Like many millennial movements, the Greens started out as a mixed bag. They included concerned citizens, calculating statists and hysterical sentimentalists. Some were sober and practical enough, trying to identify genuine problems; others had a variety of issues and agendas, espousing or pretending to espouse the Earth’s cause with religious fervour. Masquerading as scientists, spouting scientific jargon and aping scientific methods, they caught the fancy of the zeitgeist, gradually advancing from the partisans of the Earth to its administrators and police.
In Europe, Greens became a direct political force, while in North America they piggybacked their politics, policies and rhetoric on the traditional political parties. Their influence extended across the spectrum. All parties mouthed their shibboleths, with the parties on the left — in Canada, the NDP — making the loudest noises.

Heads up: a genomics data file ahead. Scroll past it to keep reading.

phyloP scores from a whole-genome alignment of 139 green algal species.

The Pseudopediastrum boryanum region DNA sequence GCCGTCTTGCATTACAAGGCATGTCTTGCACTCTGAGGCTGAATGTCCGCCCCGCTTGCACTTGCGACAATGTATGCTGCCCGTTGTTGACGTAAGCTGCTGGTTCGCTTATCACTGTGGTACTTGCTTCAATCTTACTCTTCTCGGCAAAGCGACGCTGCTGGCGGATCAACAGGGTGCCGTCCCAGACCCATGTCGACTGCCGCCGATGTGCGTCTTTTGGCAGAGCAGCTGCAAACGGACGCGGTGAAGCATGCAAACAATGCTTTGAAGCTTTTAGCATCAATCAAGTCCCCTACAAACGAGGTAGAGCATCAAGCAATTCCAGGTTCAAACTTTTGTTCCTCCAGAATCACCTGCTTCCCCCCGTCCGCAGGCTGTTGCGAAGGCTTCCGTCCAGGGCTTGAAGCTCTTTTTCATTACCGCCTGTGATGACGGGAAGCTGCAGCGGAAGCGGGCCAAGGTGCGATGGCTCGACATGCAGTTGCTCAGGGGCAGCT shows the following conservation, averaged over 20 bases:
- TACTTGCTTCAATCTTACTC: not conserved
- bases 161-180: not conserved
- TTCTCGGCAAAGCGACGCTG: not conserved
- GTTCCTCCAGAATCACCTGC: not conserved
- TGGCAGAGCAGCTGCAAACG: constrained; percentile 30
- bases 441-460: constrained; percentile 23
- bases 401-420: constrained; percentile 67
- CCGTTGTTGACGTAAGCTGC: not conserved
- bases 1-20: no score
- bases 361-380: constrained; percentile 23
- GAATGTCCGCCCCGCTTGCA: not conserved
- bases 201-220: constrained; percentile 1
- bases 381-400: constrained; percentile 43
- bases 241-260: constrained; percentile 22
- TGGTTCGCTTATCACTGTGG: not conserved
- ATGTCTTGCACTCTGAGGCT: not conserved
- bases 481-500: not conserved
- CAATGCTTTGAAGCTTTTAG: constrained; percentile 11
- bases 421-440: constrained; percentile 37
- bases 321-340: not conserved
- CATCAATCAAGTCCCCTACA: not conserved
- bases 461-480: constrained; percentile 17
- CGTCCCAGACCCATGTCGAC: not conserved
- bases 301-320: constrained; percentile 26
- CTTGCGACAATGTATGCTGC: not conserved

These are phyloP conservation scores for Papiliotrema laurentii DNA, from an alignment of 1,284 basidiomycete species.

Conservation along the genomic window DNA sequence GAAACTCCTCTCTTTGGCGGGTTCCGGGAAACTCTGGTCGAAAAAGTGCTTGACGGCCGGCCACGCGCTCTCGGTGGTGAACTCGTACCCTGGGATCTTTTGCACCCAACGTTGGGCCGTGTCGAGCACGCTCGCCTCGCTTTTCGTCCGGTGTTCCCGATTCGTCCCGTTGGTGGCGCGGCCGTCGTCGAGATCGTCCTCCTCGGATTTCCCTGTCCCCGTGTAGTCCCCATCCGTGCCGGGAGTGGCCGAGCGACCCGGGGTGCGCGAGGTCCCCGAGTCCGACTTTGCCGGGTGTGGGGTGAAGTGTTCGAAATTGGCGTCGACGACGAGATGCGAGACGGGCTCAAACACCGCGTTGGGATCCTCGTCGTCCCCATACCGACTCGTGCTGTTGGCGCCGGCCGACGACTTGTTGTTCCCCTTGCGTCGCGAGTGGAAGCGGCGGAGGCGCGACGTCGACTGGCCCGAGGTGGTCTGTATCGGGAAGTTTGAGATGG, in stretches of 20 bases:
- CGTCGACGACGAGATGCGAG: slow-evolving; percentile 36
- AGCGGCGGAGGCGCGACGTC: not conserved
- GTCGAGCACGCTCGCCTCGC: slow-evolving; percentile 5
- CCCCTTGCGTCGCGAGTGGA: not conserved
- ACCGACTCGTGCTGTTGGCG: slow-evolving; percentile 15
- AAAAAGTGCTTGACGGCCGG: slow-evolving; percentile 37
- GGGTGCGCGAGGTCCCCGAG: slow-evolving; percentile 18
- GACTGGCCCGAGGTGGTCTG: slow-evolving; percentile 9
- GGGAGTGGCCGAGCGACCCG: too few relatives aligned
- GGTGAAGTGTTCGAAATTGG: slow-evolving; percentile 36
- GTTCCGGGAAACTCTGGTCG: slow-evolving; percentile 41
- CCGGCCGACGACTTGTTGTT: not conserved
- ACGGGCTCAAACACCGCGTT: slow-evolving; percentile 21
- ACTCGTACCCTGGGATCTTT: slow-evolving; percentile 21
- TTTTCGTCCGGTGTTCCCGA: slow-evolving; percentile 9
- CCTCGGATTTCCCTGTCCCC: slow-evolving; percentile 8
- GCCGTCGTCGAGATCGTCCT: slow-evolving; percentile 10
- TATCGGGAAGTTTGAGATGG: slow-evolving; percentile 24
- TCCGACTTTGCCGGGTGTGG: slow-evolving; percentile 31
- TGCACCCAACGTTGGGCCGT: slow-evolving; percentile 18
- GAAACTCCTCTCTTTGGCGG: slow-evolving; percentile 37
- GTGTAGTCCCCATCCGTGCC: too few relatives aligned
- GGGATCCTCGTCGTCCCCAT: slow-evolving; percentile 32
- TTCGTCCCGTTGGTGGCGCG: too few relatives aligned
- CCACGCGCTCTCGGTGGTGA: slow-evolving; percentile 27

The Frontier Centre’s paper quotes U.S. President Barack Obama still singing the praises of the greening of Spain in 2009 — “particularly around key issues like renewable energy and transportation, where Spain has been a worldwide leader” — just before a group of researchers headed by Gabriel Calzada Alvarez at the Universidad Rey Juan Carlos released their findings about the actual cost of each “green job” created by Obama’s “worldwide leader.” It was a staggering three-quarters of a million dollars ($791,597, to be precise), indicating that the Middle East isn’t the only region where America’s Commander-in-Chief is sorely in need of a reality check.